Traversing Space-Time: How Long Would It Take To Reach The Planets?

As humans, there are perhaps two ways that we respond to the unknown, to the looming uncertainty. It will either stop us in our tracks—because of fear—or it can incite a certain degree of awe that will move one to search for the answers. One of the biggest uncertainties that have scratched human thought is the vastness of space. It is the wildest of all the wild west and the epitome of mystery. Beyond the stars that sprawl the night sky, space is even filled with the invisible: dark matter, black holes, neutrinos, unknown planets.

One of the greatest astronomers of our time even admitted that his job is by no means done. Carl Sagan was moved by his awe of the universe when he wrote that “We will look for the boundary between the solar system and the interstellar medium, and then we’ll voyage on forever in the dark between the stars.” This realization is perhaps evident to the people who dedicate and have dedicated their lives in search of answers.

Presently, with our present technology, traveling to Mars is near reality, thanks to the investments of private companies such as Elon Musk’s SpaceX. A big question would be how long or how far will the hypothetical spacecraft be suspended in the sea of space and time before reaching Mars? Or the other planets in particular?


Mercury gets its name from the Roman god with winged feet that enables him to travel faster than the other gods. This is also relevant in the cosmic setting since Mercury revolves around the sun fastest at 88 days.

In a ‘70s mission, it took NASA’s Mariner 10 140 plus days to reach the outer recesses of the planet. However, to be able to appreciate Mercury’s details, it will take approximately six and a half years to penetrate the planet’s orbit.


Venus is quite the opposite of Earth: it spins in reverse, it rotates slowly on its axis, and it does not have seasons. Venus was believed to be habitable in the past, but its surface is immensely hot.

Traveling to the scorching planet may take around three months (or 97 days), even if it is relatively closer compared to the other planets.


It will take approximately nine months to get to the blazing red planet. Currently, NASA had an investment in the Perseverance Rover as a part of NASA’s Mars Exploration Program, which aimed at collecting data about potential life on the planet.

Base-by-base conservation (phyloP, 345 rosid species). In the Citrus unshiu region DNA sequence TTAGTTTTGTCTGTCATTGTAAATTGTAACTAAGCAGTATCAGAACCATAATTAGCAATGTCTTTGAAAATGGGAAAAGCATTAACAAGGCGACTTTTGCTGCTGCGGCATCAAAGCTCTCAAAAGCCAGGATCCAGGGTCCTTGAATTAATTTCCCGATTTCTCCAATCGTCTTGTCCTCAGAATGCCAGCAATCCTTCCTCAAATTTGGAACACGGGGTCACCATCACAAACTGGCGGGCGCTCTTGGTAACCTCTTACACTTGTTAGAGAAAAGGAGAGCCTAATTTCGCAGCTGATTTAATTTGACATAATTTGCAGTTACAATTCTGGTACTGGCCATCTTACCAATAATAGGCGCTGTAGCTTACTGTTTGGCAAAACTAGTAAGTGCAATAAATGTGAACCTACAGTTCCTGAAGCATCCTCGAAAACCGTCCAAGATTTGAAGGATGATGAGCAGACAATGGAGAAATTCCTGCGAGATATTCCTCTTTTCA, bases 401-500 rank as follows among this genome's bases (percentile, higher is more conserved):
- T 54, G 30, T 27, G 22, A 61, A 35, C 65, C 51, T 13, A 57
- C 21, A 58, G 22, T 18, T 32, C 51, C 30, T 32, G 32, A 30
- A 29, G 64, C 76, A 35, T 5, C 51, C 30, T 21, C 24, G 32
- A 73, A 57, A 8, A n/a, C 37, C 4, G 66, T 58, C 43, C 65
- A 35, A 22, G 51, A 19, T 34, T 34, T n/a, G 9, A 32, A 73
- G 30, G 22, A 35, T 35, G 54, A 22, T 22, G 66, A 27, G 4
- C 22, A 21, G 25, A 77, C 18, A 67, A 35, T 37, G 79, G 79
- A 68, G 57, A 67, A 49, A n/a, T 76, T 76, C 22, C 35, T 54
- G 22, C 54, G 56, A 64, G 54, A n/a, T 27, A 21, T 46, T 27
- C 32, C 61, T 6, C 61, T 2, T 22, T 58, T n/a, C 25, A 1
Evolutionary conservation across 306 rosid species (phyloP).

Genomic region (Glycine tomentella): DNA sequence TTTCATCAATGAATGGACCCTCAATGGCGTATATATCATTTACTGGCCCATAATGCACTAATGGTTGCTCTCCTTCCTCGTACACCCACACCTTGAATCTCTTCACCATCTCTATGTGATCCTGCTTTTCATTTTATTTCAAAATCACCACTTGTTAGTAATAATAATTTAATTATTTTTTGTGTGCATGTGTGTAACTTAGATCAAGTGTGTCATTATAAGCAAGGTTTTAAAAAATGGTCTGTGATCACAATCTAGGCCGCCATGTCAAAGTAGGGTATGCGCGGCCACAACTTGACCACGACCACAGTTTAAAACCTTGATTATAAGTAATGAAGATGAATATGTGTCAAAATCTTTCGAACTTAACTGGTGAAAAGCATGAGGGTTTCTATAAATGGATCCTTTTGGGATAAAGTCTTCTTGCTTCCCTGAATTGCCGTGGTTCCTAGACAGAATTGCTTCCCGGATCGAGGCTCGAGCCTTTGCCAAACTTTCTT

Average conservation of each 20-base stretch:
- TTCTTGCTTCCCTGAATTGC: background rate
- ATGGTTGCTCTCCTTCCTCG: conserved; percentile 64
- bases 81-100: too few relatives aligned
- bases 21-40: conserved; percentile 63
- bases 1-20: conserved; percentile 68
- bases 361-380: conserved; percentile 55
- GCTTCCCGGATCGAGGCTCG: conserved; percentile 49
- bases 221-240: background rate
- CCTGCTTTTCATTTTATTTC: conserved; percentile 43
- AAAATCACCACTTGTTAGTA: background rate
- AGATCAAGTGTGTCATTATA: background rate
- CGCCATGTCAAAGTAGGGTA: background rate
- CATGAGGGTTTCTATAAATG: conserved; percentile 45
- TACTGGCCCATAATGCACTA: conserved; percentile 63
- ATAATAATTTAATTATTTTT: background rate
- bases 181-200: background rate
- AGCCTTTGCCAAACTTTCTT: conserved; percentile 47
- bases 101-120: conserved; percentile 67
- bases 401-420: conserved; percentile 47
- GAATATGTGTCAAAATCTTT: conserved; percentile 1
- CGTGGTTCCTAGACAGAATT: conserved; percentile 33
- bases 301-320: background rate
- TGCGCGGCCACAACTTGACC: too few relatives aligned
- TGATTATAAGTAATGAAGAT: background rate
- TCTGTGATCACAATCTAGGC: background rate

It may perhaps be a long shot from entering Jupiter’s atmosphere since it is mainly made up of gas. Traveling to one of its moons, Europa, might, however, be possible and could take approximately more than five years. NASA had attempted this by using the Earth’s gravity to slingshot the spacecraft Galileo.


In 1997, NASA launched Cassini to be sent to Saturn. It took almost seven years for the spacecraft to arrive at the ringed planet. It is worth noting that the journey to Saturn allowed it to have a taste of the orbit of the planets in between. With the Huygens lander on board, NASA was able to gather data from its moon, Titan.


Twenty years before Cassini was launched for Saturn, an attempt to explore Uranus was made. In August of 1977, the Voyager 2 was launched and reached Uranus after nine and a half years. With the present investments in technology, this trip might be shortened.


After passing Jupiter, Saturn, and Uranus, the Voyager arrived at Neptune in August 1989 after traveling in space for 12 years. The spacecraft has been closely observing the planet from June to October 1989. It is worth noting that after the Voyager exits Neptune’s orbit, it will head out of the solar system and will study ultraviolet emissions from the stars.


A $720 million investment was made in an attempt to study the dwarf planet. Despite the recent advancement in 2006 compared to the older spacecrafts, it took 9.5 years for the spacecraft to reach Pluto, which is situated 3 billion miles from the Earth.